Evacuating mobility impaired employees
Despite several decades of anti-discrimination legislation and updated building regulations, the needs of people with a disability or mobility impairment are still often overlooked in emergency response planning. According to a 2017 review by the Australian Safety and Compensation Council, a third to half of people with a disability are not receiving the safety accommodations they need at work. Those accommodations that have been made mainly relate to access, rather than safety.
Consider individual needs
Under section 43 of the WHS Regulation, your organisation’s emergency plan must include a personal emergency evacuation plan (PEEP) for any employee who has either a temporary or permanent mobility impairment.
“Preparing an evacuation plan can be a simple process. The key is a consultative approach,” says FirstAction’s National Operations and Training Manager Rowan Allsop. “It’s critical to get the plan right, not only to protect the safety of your employee, but their dignity as well. There have been cases where a lack of an appropriate plan has resulted in discrimination, including during practice drills. Not having a personal emergency evacuation plan can potentially put employees in greater danger. It can also affect their sense of self-worth.”
The basic definition of ‘mobility impaired’ is taken from the Queensland Regulations and is essentially “any person who requires assistance to evacuate”. This may mean a lack of strength to walk, grasp or lift objects. An employee with a mobility impairment may use an aid, such as a wheelchair or crutches to help them function at work, but in an emergency, they will need further personal assistance to evacuate. Mobility impairment can also cover non-permanent situations, such as pregnancy or a short- term injury or illness that may affect a person’s ability to evacuate without assistance.
“Each PEEP will be dependent on the needs of the person with a disability or mobility impairment. But don’t make the mistake of assuming you know what they need based on your knowledge of their condition,” warns Rowan. “The person themselves will know their own capacity and what they will need in an emergency. The best approach to ensure these needs are met is to discuss and develop the PEEP with each individual. You will also need to consider the building, the nature of the emergency, as well as the availability and capability of trained personnel to help in an evacuation.” This should be done with the person, their line manager or supervisor (if appropriate) and with the building Chief Warden.
Provide a safe refuge
Your personal emergency evacuation plan must also identify a safe refuge area. This is a location in a building designed to hold occupants during a fire or other emergency, when evacuation may not be safe or possible.
High-rise buildings can create particular challenges for mobility-impaired employees. Fire-isolated stairwells are commonly used as refuge areas, but this refuge area must be large enough for a person in a wheelchair to turn around, as well as provide room for at least one other staff member to remain until rescue personnel arrive, without blocking the exit for other evacuating occupants.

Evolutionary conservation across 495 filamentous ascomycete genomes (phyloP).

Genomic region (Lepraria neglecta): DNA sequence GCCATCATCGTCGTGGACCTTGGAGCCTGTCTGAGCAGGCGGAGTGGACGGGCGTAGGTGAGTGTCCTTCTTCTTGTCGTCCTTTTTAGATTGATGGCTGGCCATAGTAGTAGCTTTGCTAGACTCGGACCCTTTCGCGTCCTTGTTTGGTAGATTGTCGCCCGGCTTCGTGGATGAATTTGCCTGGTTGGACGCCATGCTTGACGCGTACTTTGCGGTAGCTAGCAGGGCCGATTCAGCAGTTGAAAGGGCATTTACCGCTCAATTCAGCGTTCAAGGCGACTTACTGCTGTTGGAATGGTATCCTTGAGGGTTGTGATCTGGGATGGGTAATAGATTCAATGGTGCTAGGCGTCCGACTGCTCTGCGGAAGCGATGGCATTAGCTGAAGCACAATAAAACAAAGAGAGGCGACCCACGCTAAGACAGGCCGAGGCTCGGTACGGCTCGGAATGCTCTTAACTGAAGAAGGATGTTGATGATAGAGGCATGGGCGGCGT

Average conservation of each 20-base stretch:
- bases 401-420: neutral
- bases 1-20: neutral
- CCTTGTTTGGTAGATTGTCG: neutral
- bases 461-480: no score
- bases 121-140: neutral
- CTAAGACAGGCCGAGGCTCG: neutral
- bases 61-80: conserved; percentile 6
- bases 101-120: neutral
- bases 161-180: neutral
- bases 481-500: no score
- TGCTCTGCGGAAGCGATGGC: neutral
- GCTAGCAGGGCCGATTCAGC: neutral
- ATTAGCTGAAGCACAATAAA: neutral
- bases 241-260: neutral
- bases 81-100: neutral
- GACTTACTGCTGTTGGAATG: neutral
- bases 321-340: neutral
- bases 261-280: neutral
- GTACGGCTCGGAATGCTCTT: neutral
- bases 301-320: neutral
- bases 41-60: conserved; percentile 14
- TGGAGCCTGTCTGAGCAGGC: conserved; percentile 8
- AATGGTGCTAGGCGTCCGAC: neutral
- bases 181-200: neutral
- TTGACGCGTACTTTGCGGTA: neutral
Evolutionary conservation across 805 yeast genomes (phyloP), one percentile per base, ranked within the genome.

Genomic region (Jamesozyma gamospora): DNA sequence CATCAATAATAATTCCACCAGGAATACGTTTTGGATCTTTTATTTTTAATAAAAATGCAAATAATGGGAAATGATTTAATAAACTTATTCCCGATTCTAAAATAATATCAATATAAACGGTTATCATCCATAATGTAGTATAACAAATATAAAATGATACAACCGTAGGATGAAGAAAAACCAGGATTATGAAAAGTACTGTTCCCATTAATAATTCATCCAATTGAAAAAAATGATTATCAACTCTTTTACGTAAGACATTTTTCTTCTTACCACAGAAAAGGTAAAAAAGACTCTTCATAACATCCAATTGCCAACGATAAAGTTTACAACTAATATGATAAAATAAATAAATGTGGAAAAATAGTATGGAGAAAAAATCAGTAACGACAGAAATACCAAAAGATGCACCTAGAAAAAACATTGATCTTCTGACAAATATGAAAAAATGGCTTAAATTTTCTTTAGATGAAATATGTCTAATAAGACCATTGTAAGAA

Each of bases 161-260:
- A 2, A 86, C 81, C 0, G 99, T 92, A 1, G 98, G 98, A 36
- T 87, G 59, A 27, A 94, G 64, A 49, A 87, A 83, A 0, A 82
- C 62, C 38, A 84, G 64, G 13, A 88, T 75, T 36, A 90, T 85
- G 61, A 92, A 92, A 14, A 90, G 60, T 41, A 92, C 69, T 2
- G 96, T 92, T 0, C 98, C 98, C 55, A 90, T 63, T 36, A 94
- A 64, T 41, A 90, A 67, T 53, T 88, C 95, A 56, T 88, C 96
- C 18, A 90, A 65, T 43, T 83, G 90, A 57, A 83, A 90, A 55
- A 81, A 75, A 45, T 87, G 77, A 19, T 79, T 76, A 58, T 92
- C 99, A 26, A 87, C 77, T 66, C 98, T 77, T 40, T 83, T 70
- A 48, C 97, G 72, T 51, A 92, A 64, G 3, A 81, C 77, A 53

At the very least, a PEEP should provide instruction on where to go and where to safely wait for further assistance. The importance of all stakeholders being aware of an existing PEEP is paramount to supporting safe collection and egress assistance in an emergency.
Practising the evacuation
A properly devised PEEP that is communicated to emergency wardens and emergency personnel, will help ensure the person with a mobility impairment gets the right help at the right time.
“While team members are likely to want to help a mobility- impaired person evacuate in an emergency, it is important to realise that this is not the intent of the PEEP. In some cases, a person may be able to evacuate with limited assistance. In others, they may require greater physical intervention. A PEEP is designed to capture this information and promote having a plan before the event, not after when it is too late. It’s also risky to assume your staff will know how to help a mobility impaired person in an emergency,” confirms Mr Allsop. “Regular drills and evacuation training that includes practice evacuating people with any mobility impairment are essential and can help save lives in a real emergency.”
Despite a greater awareness of the access needs for people with a disability, in many cases, their needs have been overlooked in emergency response planning. It’s critical that emergency procedures consider the individual needs of all employees, including those with a disability or mobility impairment.
For advice on developing your emergency evacuation plan and personal emergency plans, start a conversation with us today.